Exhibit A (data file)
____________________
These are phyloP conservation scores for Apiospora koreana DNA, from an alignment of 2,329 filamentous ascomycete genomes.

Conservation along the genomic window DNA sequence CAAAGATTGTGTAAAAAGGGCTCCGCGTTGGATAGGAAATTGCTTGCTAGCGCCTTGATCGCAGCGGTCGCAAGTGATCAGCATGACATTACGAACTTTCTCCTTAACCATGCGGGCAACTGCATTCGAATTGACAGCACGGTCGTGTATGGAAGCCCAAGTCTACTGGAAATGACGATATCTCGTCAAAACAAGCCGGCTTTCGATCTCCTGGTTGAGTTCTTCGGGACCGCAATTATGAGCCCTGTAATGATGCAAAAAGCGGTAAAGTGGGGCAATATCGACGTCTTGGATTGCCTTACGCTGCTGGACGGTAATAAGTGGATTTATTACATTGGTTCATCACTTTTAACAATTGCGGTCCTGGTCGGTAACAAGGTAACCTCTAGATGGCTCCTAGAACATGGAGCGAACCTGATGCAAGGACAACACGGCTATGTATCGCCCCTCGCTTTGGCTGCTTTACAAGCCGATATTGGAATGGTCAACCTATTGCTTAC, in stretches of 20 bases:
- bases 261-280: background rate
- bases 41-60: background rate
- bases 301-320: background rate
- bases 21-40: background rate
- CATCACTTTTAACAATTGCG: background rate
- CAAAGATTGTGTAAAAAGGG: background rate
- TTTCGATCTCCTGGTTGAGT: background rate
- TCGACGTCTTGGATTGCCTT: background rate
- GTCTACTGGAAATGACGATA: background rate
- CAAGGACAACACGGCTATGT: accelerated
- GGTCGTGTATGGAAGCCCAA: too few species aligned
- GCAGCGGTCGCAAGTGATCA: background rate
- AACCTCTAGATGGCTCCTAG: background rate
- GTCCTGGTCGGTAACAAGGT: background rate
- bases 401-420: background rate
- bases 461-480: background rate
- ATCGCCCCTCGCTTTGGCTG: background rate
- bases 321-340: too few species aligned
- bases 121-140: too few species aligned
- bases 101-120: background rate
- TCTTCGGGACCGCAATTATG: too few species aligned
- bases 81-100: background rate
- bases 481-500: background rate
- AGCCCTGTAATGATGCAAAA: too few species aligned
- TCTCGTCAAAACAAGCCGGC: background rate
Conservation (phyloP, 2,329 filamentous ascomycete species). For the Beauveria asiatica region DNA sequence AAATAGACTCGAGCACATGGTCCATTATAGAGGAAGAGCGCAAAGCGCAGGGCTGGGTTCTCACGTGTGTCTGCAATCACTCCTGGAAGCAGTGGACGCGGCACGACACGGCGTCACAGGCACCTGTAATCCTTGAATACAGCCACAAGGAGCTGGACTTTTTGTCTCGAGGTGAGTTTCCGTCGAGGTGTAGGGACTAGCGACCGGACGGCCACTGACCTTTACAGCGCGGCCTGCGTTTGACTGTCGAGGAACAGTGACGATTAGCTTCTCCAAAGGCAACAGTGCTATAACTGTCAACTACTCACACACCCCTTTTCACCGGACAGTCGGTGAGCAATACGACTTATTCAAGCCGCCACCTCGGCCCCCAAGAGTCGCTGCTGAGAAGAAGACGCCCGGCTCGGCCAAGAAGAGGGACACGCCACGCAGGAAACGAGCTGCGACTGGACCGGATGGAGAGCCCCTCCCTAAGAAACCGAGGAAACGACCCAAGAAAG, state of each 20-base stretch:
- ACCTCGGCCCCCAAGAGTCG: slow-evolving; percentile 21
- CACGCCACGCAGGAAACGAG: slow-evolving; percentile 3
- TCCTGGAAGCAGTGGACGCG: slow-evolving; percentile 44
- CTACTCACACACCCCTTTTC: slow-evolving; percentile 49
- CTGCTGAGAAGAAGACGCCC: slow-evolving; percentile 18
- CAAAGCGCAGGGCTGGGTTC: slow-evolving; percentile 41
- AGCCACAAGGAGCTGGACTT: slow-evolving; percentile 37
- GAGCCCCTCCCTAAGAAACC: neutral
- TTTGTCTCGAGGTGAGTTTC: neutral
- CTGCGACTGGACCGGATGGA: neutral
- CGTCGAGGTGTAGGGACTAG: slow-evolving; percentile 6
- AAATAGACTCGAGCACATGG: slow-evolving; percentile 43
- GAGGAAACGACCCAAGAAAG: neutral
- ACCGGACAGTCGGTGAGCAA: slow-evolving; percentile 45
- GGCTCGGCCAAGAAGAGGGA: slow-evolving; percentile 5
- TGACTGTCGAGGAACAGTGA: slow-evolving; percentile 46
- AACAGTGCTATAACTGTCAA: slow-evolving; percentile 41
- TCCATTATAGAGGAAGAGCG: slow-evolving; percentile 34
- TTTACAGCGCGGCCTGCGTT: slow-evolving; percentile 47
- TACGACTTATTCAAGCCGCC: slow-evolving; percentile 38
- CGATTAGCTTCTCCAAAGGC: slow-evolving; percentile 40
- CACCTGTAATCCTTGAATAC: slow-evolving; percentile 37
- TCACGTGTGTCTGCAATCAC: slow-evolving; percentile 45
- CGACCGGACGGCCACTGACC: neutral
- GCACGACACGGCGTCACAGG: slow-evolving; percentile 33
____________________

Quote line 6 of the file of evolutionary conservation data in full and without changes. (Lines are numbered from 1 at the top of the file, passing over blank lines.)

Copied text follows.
- bases 21-40: background rate